comment:13 in reply to: ↑ 11 Changed 14 months ago by dcf

Replying to dcf:

Here's a graph showing how the graphs of meek users and US users begins to diverge after the merging of this patch.
The vertical lines are:

  • 2015-12-14: ticket merged into meek-azure
  • 2015-12-20: ticket merged into meek-google and meek-amazon.

We recently found out that meek-amazon hadn't actually upgraded to a version including this patch, so it was still counting essentially all users as being from the U.S. Since yesterday it has been upgraded.

Changed 13 months ago by dcf

comment:14 Changed 13 months ago by dcf

Here is an updated graph, this time including cn in addition to us. The three vertical lines show the dates when the azure, google, and amazon bridges merged this patch in order.

I'm confused by why the cn line is pretty much flat since the merging of this patch. When I look at the dirreq stats for these bridges, about 12% of requests come from cn. Not sure why it's not reflected in the graph.


library(ggplot2)
data <- read.csv("clients.csv", colClasses=c(date="Date"))
data$key <- ifelse(data$node=="bridge"&data$country=="us", "us",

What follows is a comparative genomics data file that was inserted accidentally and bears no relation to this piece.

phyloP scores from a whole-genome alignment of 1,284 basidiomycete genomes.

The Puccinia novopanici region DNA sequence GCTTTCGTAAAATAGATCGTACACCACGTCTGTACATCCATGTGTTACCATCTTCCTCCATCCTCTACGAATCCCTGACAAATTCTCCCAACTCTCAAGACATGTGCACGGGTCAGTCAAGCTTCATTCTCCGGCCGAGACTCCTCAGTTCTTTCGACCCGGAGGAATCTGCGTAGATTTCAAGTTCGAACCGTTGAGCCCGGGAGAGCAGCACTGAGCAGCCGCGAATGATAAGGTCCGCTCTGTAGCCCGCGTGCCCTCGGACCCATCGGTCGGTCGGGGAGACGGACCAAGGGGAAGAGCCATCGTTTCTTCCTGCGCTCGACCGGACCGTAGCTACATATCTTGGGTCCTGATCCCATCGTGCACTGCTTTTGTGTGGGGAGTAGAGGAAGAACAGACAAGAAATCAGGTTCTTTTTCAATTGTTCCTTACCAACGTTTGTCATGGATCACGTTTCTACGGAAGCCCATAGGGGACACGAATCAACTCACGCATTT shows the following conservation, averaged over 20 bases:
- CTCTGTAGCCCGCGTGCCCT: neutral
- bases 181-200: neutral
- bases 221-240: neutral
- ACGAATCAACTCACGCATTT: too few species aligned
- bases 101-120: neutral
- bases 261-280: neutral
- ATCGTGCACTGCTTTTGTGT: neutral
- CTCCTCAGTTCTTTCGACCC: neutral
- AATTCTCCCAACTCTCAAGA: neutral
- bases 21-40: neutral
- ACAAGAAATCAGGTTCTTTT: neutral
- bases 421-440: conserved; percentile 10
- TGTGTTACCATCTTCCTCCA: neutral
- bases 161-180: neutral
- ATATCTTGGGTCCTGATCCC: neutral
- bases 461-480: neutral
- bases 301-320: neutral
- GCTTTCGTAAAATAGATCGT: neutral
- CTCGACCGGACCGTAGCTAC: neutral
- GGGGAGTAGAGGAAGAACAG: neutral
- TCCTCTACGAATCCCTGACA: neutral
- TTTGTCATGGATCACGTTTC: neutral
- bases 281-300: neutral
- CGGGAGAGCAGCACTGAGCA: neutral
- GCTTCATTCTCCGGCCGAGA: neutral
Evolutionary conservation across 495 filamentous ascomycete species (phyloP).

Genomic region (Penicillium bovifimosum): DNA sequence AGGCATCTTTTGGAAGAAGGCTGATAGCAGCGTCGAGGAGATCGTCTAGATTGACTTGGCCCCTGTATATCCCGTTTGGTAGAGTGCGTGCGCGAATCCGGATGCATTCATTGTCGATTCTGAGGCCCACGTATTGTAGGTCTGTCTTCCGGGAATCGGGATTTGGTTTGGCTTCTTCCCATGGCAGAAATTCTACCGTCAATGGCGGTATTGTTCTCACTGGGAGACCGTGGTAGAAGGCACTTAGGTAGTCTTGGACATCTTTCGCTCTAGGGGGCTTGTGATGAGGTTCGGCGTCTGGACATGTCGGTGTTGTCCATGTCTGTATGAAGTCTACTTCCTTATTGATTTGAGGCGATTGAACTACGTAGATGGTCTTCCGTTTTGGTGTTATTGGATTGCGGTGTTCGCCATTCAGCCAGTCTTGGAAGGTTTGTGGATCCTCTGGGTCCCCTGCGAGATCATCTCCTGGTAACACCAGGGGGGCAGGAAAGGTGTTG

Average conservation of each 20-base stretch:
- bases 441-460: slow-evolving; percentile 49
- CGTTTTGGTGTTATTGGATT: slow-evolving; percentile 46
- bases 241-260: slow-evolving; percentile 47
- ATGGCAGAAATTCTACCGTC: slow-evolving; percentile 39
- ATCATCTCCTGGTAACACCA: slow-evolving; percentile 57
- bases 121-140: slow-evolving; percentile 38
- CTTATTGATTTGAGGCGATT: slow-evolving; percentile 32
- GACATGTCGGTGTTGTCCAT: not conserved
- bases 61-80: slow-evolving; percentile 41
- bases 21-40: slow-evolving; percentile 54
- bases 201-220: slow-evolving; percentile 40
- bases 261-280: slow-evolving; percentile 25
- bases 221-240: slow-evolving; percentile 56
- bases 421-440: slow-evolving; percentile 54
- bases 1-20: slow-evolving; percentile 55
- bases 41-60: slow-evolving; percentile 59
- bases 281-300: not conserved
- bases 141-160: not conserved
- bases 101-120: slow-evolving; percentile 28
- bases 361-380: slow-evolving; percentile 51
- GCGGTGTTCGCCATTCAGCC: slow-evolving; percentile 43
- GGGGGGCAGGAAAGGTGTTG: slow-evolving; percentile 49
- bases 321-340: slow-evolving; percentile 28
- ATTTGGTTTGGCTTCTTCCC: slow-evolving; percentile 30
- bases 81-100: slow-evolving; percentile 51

ifelse(data$node=="bridge"&data$country=="cn", "cn",
        ifelse(data$node=="bridge"&data$transport=="meek", "meek", NA)))
p <- ggplot(data[!is.na(data$key), ], aes(date, clients, color=key)) +
        geom_line() +
        geom_vline(xintercept=as.numeric(as.Date("2015-12-14"), "UTC")) +
        geom_vline(xintercept=as.numeric(as.Date("2015-12-20"), "UTC")) +
        geom_vline(xintercept=as.numeric(as.Date("2016-01-11"), "UTC")) +
        coord_cartesian(xlim=c(as.Date("2015-10-01"), as.Date("2016-01-22")), ylim=c(0, 7500))
ggsave("meek-clients-2016-01-22.png", p, width=6, height=4, dpi=90)

comment:15 Changed 13 months ago by karsten

I think I found the bug that led to the confusion above. See #18167 for details.

Changed 13 months ago by dcf

comment:16 Changed 13 months ago by dcf


Here is a picture that graphs directory requests, as suggested in #18167. This graph makes more sense to me. Here, the countries are broken down per bridge. You can easily see the dates when each bridge merged this ticket, #13171, and switched from nearly 100% us to a mixture of countries. The top 5 countries are us, ru, de, gb, and cn.